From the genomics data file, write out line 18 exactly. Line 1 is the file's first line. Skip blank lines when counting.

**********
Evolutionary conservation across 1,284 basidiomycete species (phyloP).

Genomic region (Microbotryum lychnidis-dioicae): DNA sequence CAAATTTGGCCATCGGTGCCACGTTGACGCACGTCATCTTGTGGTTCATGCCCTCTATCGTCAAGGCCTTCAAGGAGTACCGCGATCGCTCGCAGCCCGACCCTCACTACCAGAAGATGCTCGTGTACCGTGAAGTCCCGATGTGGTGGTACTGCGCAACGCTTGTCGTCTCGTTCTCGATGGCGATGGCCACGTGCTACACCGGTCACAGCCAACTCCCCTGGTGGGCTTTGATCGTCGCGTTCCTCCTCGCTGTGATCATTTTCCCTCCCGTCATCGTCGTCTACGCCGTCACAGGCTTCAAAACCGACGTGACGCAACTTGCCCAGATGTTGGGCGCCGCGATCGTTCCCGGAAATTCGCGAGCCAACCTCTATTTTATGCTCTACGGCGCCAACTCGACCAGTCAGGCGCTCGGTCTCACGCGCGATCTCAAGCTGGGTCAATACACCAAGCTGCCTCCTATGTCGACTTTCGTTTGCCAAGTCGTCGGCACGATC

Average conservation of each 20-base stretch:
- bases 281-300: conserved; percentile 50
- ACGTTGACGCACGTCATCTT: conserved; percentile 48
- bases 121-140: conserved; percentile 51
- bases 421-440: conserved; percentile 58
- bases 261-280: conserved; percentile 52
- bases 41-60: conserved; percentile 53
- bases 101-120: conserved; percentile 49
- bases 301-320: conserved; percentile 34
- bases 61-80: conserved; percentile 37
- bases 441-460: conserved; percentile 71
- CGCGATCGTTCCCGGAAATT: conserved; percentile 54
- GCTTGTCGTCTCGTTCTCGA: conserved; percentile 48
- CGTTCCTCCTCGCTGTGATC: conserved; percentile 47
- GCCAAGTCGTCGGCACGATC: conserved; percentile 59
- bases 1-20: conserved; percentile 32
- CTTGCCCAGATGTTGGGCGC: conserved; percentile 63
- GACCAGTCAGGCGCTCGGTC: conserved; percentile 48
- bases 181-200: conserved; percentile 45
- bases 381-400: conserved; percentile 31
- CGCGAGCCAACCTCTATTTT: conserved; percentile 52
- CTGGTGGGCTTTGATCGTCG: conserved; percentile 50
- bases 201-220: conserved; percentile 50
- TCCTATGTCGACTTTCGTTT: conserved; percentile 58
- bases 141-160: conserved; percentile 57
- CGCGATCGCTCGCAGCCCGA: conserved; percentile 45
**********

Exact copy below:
- bases 1-20: conserved; percentile 32